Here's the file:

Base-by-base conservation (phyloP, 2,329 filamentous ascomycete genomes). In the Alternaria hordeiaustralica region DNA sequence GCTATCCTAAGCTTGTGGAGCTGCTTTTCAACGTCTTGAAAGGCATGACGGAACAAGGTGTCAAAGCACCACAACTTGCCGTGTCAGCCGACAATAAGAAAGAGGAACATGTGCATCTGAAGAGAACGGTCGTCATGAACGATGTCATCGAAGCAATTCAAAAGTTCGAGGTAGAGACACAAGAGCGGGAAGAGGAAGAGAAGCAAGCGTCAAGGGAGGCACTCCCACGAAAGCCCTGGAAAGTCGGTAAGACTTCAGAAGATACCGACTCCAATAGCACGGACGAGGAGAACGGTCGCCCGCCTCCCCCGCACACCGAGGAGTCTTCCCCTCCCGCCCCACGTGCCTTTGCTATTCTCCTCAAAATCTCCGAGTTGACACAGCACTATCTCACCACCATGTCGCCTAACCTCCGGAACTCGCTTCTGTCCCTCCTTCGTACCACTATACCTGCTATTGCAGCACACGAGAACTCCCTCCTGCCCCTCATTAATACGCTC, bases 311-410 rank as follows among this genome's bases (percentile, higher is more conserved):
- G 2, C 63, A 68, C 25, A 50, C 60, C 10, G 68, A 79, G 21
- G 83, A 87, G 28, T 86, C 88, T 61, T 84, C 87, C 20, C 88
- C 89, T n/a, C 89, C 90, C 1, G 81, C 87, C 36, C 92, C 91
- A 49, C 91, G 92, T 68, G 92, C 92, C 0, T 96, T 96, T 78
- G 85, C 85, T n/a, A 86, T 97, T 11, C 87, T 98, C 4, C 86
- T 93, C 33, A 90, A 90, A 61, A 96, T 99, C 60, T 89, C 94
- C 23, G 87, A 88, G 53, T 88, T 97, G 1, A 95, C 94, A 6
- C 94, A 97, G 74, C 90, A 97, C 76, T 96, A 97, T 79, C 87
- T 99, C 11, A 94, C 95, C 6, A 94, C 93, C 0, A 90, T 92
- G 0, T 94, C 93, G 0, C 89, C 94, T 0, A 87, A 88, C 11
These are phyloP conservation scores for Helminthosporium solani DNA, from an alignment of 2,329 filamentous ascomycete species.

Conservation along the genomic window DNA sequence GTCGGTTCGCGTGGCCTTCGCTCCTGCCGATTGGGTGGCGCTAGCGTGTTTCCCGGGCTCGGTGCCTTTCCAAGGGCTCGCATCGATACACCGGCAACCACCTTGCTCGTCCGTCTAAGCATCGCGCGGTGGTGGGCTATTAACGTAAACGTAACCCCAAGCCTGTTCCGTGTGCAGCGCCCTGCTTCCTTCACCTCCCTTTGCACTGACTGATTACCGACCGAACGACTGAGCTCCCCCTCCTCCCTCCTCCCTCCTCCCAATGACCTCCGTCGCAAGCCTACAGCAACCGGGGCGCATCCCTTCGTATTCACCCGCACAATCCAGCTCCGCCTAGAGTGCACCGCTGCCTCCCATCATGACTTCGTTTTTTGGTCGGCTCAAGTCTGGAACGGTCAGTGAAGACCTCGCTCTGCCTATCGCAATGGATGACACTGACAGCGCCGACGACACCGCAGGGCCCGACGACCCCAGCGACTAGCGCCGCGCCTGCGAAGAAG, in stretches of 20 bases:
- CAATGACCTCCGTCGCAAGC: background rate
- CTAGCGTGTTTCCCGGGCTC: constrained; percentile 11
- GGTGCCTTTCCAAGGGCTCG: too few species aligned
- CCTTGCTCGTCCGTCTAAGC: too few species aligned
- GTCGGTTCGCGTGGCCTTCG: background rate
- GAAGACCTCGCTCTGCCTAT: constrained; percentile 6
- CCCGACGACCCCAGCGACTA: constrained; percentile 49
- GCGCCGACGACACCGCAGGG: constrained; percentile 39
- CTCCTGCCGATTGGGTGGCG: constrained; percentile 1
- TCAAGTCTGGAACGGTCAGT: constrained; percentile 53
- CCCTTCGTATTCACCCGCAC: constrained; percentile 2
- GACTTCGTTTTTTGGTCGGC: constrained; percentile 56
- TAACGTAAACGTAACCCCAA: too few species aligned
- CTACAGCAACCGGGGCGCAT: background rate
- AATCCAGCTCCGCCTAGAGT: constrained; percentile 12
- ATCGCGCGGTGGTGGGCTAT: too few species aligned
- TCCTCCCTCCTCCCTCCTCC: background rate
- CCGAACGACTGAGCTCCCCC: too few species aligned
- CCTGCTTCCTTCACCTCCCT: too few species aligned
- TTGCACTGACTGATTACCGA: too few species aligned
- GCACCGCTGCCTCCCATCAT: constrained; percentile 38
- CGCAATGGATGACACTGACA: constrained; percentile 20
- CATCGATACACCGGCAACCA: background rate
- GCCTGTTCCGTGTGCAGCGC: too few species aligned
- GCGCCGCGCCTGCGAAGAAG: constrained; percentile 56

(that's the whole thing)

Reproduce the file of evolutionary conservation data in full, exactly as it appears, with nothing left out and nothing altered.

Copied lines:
Base-by-base conservation (phyloP, 2,329 filamentous ascomycete genomes). In the Alternaria hordeiaustralica region DNA sequence GCTATCCTAAGCTTGTGGAGCTGCTTTTCAACGTCTTGAAAGGCATGACGGAACAAGGTGTCAAAGCACCACAACTTGCCGTGTCAGCCGACAATAAGAAAGAGGAACATGTGCATCTGAAGAGAACGGTCGTCATGAACGATGTCATCGAAGCAATTCAAAAGTTCGAGGTAGAGACACAAGAGCGGGAAGAGGAAGAGAAGCAAGCGTCAAGGGAGGCACTCCCACGAAAGCCCTGGAAAGTCGGTAAGACTTCAGAAGATACCGACTCCAATAGCACGGACGAGGAGAACGGTCGCCCGCCTCCCCCGCACACCGAGGAGTCTTCCCCTCCCGCCCCACGTGCCTTTGCTATTCTCCTCAAAATCTCCGAGTTGACACAGCACTATCTCACCACCATGTCGCCTAACCTCCGGAACTCGCTTCTGTCCCTCCTTCGTACCACTATACCTGCTATTGCAGCACACGAGAACTCCCTCCTGCCCCTCATTAATACGCTC, bases 311-410 rank as follows among this genome's bases (percentile, higher is more conserved):
- G 2, C 63, A 68, C 25, A 50, C 60, C 10, G 68, A 79, G 21
- G 83, A 87, G 28, T 86, C 88, T 61, T 84, C 87, C 20, C 88
- C 89, T n/a, C 89, C 90, C 1, G 81, C 87, C 36, C 92, C 91
- A 49, C 91, G 92, T 68, G 92, C 92, C 0, T 96, T 96, T 78
- G 85, C 85, T n/a, A 86, T 97, T 11, C 87, T 98, C 4, C 86
- T 93, C 33, A 90, A 90, A 61, A 96, T 99, C 60, T 89, C 94
- C 23, G 87, A 88, G 53, T 88, T 97, G 1, A 95, C 94, A 6
- C 94, A 97, G 74, C 90, A 97, C 76, T 96, A 97, T 79, C 87
- T 99, C 11, A 94, C 95, C 6, A 94, C 93, C 0, A 90, T 92
- G 0, T 94, C 93, G 0, C 89, C 94, T 0, A 87, A 88, C 11
These are phyloP conservation scores for Helminthosporium solani DNA, from an alignment of 2,329 filamentous ascomycete species.

Conservation along the genomic window DNA sequence GTCGGTTCGCGTGGCCTTCGCTCCTGCCGATTGGGTGGCGCTAGCGTGTTTCCCGGGCTCGGTGCCTTTCCAAGGGCTCGCATCGATACACCGGCAACCACCTTGCTCGTCCGTCTAAGCATCGCGCGGTGGTGGGCTATTAACGTAAACGTAACCCCAAGCCTGTTCCGTGTGCAGCGCCCTGCTTCCTTCACCTCCCTTTGCACTGACTGATTACCGACCGAACGACTGAGCTCCCCCTCCTCCCTCCTCCCTCCTCCCAATGACCTCCGTCGCAAGCCTACAGCAACCGGGGCGCATCCCTTCGTATTCACCCGCACAATCCAGCTCCGCCTAGAGTGCACCGCTGCCTCCCATCATGACTTCGTTTTTTGGTCGGCTCAAGTCTGGAACGGTCAGTGAAGACCTCGCTCTGCCTATCGCAATGGATGACACTGACAGCGCCGACGACACCGCAGGGCCCGACGACCCCAGCGACTAGCGCCGCGCCTGCGAAGAAG, in stretches of 20 bases:
- CAATGACCTCCGTCGCAAGC: background rate
- CTAGCGTGTTTCCCGGGCTC: constrained; percentile 11
- GGTGCCTTTCCAAGGGCTCG: too few species aligned
- CCTTGCTCGTCCGTCTAAGC: too few species aligned
- GTCGGTTCGCGTGGCCTTCG: background rate
- GAAGACCTCGCTCTGCCTAT: constrained; percentile 6
- CCCGACGACCCCAGCGACTA: constrained; percentile 49
- GCGCCGACGACACCGCAGGG: constrained; percentile 39
- CTCCTGCCGATTGGGTGGCG: constrained; percentile 1
- TCAAGTCTGGAACGGTCAGT: constrained; percentile 53
- CCCTTCGTATTCACCCGCAC: constrained; percentile 2
- GACTTCGTTTTTTGGTCGGC: constrained; percentile 56
- TAACGTAAACGTAACCCCAA: too few species aligned
- CTACAGCAACCGGGGCGCAT: background rate
- AATCCAGCTCCGCCTAGAGT: constrained; percentile 12
- ATCGCGCGGTGGTGGGCTAT: too few species aligned
- TCCTCCCTCCTCCCTCCTCC: background rate
- CCGAACGACTGAGCTCCCCC: too few species aligned
- CCTGCTTCCTTCACCTCCCT: too few species aligned
- TTGCACTGACTGATTACCGA: too few species aligned
- GCACCGCTGCCTCCCATCAT: constrained; percentile 38
- CGCAATGGATGACACTGACA: constrained; percentile 20
- CATCGATACACCGGCAACCA: background rate
- GCCTGTTCCGTGTGCAGCGC: too few species aligned
- GCGCCGCGCCTGCGAAGAAG: constrained; percentile 56